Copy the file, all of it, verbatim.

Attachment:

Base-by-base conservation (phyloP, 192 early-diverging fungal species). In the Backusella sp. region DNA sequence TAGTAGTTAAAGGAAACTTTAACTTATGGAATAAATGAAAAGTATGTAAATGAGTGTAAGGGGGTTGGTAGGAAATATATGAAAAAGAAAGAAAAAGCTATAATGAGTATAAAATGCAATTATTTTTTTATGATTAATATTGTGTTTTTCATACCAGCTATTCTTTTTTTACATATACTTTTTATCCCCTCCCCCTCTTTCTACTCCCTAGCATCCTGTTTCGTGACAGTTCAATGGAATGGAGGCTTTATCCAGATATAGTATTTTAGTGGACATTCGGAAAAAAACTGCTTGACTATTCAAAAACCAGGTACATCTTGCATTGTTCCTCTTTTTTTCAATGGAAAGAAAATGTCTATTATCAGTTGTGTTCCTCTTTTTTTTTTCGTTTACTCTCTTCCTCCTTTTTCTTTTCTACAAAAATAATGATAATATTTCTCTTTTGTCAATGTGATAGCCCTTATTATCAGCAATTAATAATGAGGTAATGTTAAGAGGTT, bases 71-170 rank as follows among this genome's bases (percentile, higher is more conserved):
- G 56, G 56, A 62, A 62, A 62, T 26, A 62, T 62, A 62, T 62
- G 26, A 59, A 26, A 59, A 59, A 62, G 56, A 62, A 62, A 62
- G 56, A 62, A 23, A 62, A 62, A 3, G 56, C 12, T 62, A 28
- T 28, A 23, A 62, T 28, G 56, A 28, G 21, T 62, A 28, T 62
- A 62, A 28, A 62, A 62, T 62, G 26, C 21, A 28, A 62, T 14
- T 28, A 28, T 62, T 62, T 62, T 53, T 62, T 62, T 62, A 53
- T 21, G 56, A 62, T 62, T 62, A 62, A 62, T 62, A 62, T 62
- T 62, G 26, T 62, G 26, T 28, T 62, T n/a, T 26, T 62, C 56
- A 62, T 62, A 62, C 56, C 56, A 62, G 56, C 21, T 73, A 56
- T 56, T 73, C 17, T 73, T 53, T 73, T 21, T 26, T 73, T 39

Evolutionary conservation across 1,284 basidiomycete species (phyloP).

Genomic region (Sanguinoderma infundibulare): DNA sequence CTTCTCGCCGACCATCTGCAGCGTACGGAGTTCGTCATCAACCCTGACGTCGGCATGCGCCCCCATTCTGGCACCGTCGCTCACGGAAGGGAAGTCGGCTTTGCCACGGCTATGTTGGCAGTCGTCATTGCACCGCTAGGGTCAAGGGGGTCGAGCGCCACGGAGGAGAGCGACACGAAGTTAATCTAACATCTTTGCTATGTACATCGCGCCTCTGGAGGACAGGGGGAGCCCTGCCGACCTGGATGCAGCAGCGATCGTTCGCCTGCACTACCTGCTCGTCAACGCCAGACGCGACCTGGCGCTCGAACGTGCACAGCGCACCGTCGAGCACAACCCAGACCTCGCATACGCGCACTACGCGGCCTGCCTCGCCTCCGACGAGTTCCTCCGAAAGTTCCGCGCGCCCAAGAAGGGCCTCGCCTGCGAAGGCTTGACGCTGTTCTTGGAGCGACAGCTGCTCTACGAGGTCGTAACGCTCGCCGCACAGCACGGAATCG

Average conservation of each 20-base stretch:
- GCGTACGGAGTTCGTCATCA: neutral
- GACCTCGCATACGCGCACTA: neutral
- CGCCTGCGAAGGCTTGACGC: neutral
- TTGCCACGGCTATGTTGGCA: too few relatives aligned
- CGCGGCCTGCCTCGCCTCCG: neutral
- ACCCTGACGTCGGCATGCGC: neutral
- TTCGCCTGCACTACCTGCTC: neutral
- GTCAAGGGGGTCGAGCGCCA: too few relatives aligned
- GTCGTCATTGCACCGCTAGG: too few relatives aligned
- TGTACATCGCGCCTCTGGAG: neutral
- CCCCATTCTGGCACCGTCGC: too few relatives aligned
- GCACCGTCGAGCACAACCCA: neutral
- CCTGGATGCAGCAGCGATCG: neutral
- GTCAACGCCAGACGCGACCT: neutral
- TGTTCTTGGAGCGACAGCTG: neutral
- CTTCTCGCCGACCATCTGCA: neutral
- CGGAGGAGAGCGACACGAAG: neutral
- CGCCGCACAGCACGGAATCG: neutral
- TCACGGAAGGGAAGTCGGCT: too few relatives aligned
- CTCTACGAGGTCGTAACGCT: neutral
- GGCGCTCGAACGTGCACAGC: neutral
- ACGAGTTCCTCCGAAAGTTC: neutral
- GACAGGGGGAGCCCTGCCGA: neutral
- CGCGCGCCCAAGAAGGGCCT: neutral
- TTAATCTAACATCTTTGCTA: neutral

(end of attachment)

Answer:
Base-by-base conservation (phyloP, 192 early-diverging fungal species). In the Backusella sp. region DNA sequence TAGTAGTTAAAGGAAACTTTAACTTATGGAATAAATGAAAAGTATGTAAATGAGTGTAAGGGGGTTGGTAGGAAATATATGAAAAAGAAAGAAAAAGCTATAATGAGTATAAAATGCAATTATTTTTTTATGATTAATATTGTGTTTTTCATACCAGCTATTCTTTTTTTACATATACTTTTTATCCCCTCCCCCTCTTTCTACTCCCTAGCATCCTGTTTCGTGACAGTTCAATGGAATGGAGGCTTTATCCAGATATAGTATTTTAGTGGACATTCGGAAAAAAACTGCTTGACTATTCAAAAACCAGGTACATCTTGCATTGTTCCTCTTTTTTTCAATGGAAAGAAAATGTCTATTATCAGTTGTGTTCCTCTTTTTTTTTTCGTTTACTCTCTTCCTCCTTTTTCTTTTCTACAAAAATAATGATAATATTTCTCTTTTGTCAATGTGATAGCCCTTATTATCAGCAATTAATAATGAGGTAATGTTAAGAGGTT, bases 71-170 rank as follows among this genome's bases (percentile, higher is more conserved):
- G 56, G 56, A 62, A 62, A 62, T 26, A 62, T 62, A 62, T 62
- G 26, A 59, A 26, A 59, A 59, A 62, G 56, A 62, A 62, A 62
- G 56, A 62, A 23, A 62, A 62, A 3, G 56, C 12, T 62, A 28
- T 28, A 23, A 62, T 28, G 56, A 28, G 21, T 62, A 28, T 62
- A 62, A 28, A 62, A 62, T 62, G 26, C 21, A 28, A 62, T 14
- T 28, A 28, T 62, T 62, T 62, T 53, T 62, T 62, T 62, A 53
- T 21, G 56, A 62, T 62, T 62, A 62, A 62, T 62, A 62, T 62
- T 62, G 26, T 62, G 26, T 28, T 62, T n/a, T 26, T 62, C 56
- A 62, T 62, A 62, C 56, C 56, A 62, G 56, C 21, T 73, A 56
- T 56, T 73, C 17, T 73, T 53, T 73, T 21, T 26, T 73, T 39

Evolutionary conservation across 1,284 basidiomycete species (phyloP).

Genomic region (Sanguinoderma infundibulare): DNA sequence CTTCTCGCCGACCATCTGCAGCGTACGGAGTTCGTCATCAACCCTGACGTCGGCATGCGCCCCCATTCTGGCACCGTCGCTCACGGAAGGGAAGTCGGCTTTGCCACGGCTATGTTGGCAGTCGTCATTGCACCGCTAGGGTCAAGGGGGTCGAGCGCCACGGAGGAGAGCGACACGAAGTTAATCTAACATCTTTGCTATGTACATCGCGCCTCTGGAGGACAGGGGGAGCCCTGCCGACCTGGATGCAGCAGCGATCGTTCGCCTGCACTACCTGCTCGTCAACGCCAGACGCGACCTGGCGCTCGAACGTGCACAGCGCACCGTCGAGCACAACCCAGACCTCGCATACGCGCACTACGCGGCCTGCCTCGCCTCCGACGAGTTCCTCCGAAAGTTCCGCGCGCCCAAGAAGGGCCTCGCCTGCGAAGGCTTGACGCTGTTCTTGGAGCGACAGCTGCTCTACGAGGTCGTAACGCTCGCCGCACAGCACGGAATCG

Average conservation of each 20-base stretch:
- GCGTACGGAGTTCGTCATCA: neutral
- GACCTCGCATACGCGCACTA: neutral
- CGCCTGCGAAGGCTTGACGC: neutral
- TTGCCACGGCTATGTTGGCA: too few relatives aligned
- CGCGGCCTGCCTCGCCTCCG: neutral
- ACCCTGACGTCGGCATGCGC: neutral
- TTCGCCTGCACTACCTGCTC: neutral
- GTCAAGGGGGTCGAGCGCCA: too few relatives aligned
- GTCGTCATTGCACCGCTAGG: too few relatives aligned
- TGTACATCGCGCCTCTGGAG: neutral
- CCCCATTCTGGCACCGTCGC: too few relatives aligned
- GCACCGTCGAGCACAACCCA: neutral
- CCTGGATGCAGCAGCGATCG: neutral
- GTCAACGCCAGACGCGACCT: neutral
- TGTTCTTGGAGCGACAGCTG: neutral
- CTTCTCGCCGACCATCTGCA: neutral
- CGGAGGAGAGCGACACGAAG: neutral
- CGCCGCACAGCACGGAATCG: neutral
- TCACGGAAGGGAAGTCGGCT: too few relatives aligned
- CTCTACGAGGTCGTAACGCT: neutral
- GGCGCTCGAACGTGCACAGC: neutral
- ACGAGTTCCTCCGAAAGTTC: neutral
- GACAGGGGGAGCCCTGCCGA: neutral
- CGCGCGCCCAAGAAGGGCCT: neutral
- TTAATCTAACATCTTTGCTA: neutral